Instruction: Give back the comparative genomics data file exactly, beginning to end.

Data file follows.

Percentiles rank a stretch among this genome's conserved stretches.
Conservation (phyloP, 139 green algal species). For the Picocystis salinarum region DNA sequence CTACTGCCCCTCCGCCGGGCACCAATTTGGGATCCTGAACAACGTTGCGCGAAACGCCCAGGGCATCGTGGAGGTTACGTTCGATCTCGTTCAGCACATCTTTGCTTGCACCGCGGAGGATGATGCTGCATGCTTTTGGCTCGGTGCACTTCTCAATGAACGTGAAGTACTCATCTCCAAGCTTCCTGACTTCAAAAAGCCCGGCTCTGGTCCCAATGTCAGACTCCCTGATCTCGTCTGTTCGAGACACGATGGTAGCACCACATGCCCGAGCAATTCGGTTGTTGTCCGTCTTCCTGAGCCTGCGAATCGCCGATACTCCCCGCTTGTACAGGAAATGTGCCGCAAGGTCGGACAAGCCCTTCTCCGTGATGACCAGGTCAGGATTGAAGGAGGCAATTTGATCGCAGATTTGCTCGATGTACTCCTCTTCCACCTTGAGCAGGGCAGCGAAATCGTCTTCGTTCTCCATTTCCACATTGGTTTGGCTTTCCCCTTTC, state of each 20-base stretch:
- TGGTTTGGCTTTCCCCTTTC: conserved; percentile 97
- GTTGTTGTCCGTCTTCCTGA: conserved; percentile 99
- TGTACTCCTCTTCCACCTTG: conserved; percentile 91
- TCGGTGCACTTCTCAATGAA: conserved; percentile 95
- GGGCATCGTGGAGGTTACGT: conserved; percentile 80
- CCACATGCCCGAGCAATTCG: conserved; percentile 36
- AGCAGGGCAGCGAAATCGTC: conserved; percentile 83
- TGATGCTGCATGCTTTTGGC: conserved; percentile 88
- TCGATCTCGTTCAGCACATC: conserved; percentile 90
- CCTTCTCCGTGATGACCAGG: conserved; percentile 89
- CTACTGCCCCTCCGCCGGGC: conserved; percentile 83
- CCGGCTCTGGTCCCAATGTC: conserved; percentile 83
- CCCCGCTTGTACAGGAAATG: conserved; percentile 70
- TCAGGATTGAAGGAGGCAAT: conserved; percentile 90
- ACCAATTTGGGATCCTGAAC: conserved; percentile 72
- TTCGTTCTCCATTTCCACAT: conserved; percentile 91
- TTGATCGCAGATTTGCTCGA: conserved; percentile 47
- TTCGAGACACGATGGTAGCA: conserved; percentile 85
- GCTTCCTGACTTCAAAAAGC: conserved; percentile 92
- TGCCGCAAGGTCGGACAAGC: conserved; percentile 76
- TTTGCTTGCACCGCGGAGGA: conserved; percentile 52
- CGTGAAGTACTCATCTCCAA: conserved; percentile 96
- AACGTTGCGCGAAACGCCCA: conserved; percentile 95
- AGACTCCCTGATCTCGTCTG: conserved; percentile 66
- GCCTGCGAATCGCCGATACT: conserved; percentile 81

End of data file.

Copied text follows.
Percentiles rank a stretch among this genome's conserved stretches.
Conservation (phyloP, 139 green algal species). For the Picocystis salinarum region DNA sequence CTACTGCCCCTCCGCCGGGCACCAATTTGGGATCCTGAACAACGTTGCGCGAAACGCCCAGGGCATCGTGGAGGTTACGTTCGATCTCGTTCAGCACATCTTTGCTTGCACCGCGGAGGATGATGCTGCATGCTTTTGGCTCGGTGCACTTCTCAATGAACGTGAAGTACTCATCTCCAAGCTTCCTGACTTCAAAAAGCCCGGCTCTGGTCCCAATGTCAGACTCCCTGATCTCGTCTGTTCGAGACACGATGGTAGCACCACATGCCCGAGCAATTCGGTTGTTGTCCGTCTTCCTGAGCCTGCGAATCGCCGATACTCCCCGCTTGTACAGGAAATGTGCCGCAAGGTCGGACAAGCCCTTCTCCGTGATGACCAGGTCAGGATTGAAGGAGGCAATTTGATCGCAGATTTGCTCGATGTACTCCTCTTCCACCTTGAGCAGGGCAGCGAAATCGTCTTCGTTCTCCATTTCCACATTGGTTTGGCTTTCCCCTTTC, state of each 20-base stretch:
- TGGTTTGGCTTTCCCCTTTC: conserved; percentile 97
- GTTGTTGTCCGTCTTCCTGA: conserved; percentile 99
- TGTACTCCTCTTCCACCTTG: conserved; percentile 91
- TCGGTGCACTTCTCAATGAA: conserved; percentile 95
- GGGCATCGTGGAGGTTACGT: conserved; percentile 80
- CCACATGCCCGAGCAATTCG: conserved; percentile 36
- AGCAGGGCAGCGAAATCGTC: conserved; percentile 83
- TGATGCTGCATGCTTTTGGC: conserved; percentile 88
- TCGATCTCGTTCAGCACATC: conserved; percentile 90
- CCTTCTCCGTGATGACCAGG: conserved; percentile 89
- CTACTGCCCCTCCGCCGGGC: conserved; percentile 83
- CCGGCTCTGGTCCCAATGTC: conserved; percentile 83
- CCCCGCTTGTACAGGAAATG: conserved; percentile 70
- TCAGGATTGAAGGAGGCAAT: conserved; percentile 90
- ACCAATTTGGGATCCTGAAC: conserved; percentile 72
- TTCGTTCTCCATTTCCACAT: conserved; percentile 91
- TTGATCGCAGATTTGCTCGA: conserved; percentile 47
- TTCGAGACACGATGGTAGCA: conserved; percentile 85
- GCTTCCTGACTTCAAAAAGC: conserved; percentile 92
- TGCCGCAAGGTCGGACAAGC: conserved; percentile 76
- TTTGCTTGCACCGCGGAGGA: conserved; percentile 52
- CGTGAAGTACTCATCTCCAA: conserved; percentile 96
- AACGTTGCGCGAAACGCCCA: conserved; percentile 95
- AGACTCCCTGATCTCGTCTG: conserved; percentile 66
- GCCTGCGAATCGCCGATACT: conserved; percentile 81